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Discussion Starter #1
Hello Forum!

It's been a while! I have bought another 2000 M/T Insight for modifying without limitations to achieve 200+ mpg at 55mph. What would you do to the first generation to make this happen? Serious engine mods, shaving weight and where? Body work? Deletion of equipment?

The car is strictly an R&D vehicle. I'm an individual and will be for non profit. I'd love to hear from you, and or try donated parts. The car is running, but needs a front bumper and left trim at the windshield.

Mike Cobb
[email protected]
(504)338-8265 (cell with unlimited texts)
 

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My dream is to keep the gas engine basically the same, but have more electric power. Or go 100% electric. Rather do a conversion in my MR2 than my Insight though, just for the cool factor (and FWD sucks!)
 

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My thoughts are to relocate radiator to rear so front is completely sealed and aerodynamically refined. Engine removed, custom pistons to raise compression ratio, longest connecting rods, thermally ceramic coat combustion chamber, piston, valves and ports, insulate engine, extreme hot air mod, hot fuel mod, teflon coat piston skirts and tranny gears, remove A/C completely, remove entire IMA system.

Lean the weight by removing carpet, etc. install lighter seats, replace side/rear and hatch latch with Lexan, install deflector over wipers, install front wheel spats, modify rear spats, under body smooth panels, smaller 12 volt battery.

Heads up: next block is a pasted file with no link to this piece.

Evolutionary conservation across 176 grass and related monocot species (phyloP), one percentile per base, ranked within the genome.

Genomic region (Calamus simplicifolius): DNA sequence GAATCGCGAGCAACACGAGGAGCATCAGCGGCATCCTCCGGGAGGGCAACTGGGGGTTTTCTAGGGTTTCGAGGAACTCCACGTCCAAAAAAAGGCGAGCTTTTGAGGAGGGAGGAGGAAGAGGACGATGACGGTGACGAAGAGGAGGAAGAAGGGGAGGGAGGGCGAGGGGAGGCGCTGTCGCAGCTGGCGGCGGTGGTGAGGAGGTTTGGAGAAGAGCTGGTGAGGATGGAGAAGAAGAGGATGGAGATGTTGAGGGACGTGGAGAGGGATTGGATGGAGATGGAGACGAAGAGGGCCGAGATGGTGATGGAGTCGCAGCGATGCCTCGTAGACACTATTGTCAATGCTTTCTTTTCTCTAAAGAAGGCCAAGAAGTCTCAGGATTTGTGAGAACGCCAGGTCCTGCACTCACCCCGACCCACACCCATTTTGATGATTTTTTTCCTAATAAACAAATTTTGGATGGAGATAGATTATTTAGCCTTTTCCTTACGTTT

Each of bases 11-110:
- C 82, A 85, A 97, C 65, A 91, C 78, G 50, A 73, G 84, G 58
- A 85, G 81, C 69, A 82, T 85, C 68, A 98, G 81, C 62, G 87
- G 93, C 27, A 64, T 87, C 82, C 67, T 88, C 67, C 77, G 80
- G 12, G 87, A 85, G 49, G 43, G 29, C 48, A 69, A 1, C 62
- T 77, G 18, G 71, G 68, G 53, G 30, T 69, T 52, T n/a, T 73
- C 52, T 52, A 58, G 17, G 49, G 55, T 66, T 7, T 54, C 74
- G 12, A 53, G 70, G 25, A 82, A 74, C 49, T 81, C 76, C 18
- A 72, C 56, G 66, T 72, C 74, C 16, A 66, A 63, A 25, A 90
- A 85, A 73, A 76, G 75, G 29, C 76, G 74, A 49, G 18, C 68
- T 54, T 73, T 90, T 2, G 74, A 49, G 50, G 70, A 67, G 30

Thin aero tires and wheels, mirror removal, etc.
 

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I'd say tear out everything in the interior that's not critical to the function of the car, but you might not wish to do that.

Add a turbocharger, make some door handle inserts, add water vapor injection system, remove the passenger seat, tear out all the interior (door sidings, carpet, etc, anything that doesn't hinder crash safety), no radio, speakers, A/C, power windows, or power steering, etc, etc... at least, that's what I'd do. ;)
 

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Remove EPS system. Remove rear wiper. Remove antenna and cable.

Why do you want to move the rad to the rear? I think the extra piping and coolant will add considerable weight.

Maybe add electric waterpump.
 

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I don't see how you'll get there without continuous electric assist. To that end, a very high capacity battery pack (40Ah) should do it.
 

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I'm not going to say it's impossible because you can do pretty much anything with enough money. ;) To truly reach your goals is going to take some very significant modification.

Getting rid of the giant gaping hole in the front of the car would be a huge step forward. Weight savings are not realistically going to help much, the car is already very light. Key would be reducing aero drag. The weight reductions and reduction in 12V system draw and all the other little things combined might net you another 5-10mpg if you were really lucky. This might put you at 120mpg under ideal conditions at 55mph. Maybe. Speed kills - MPG in this case.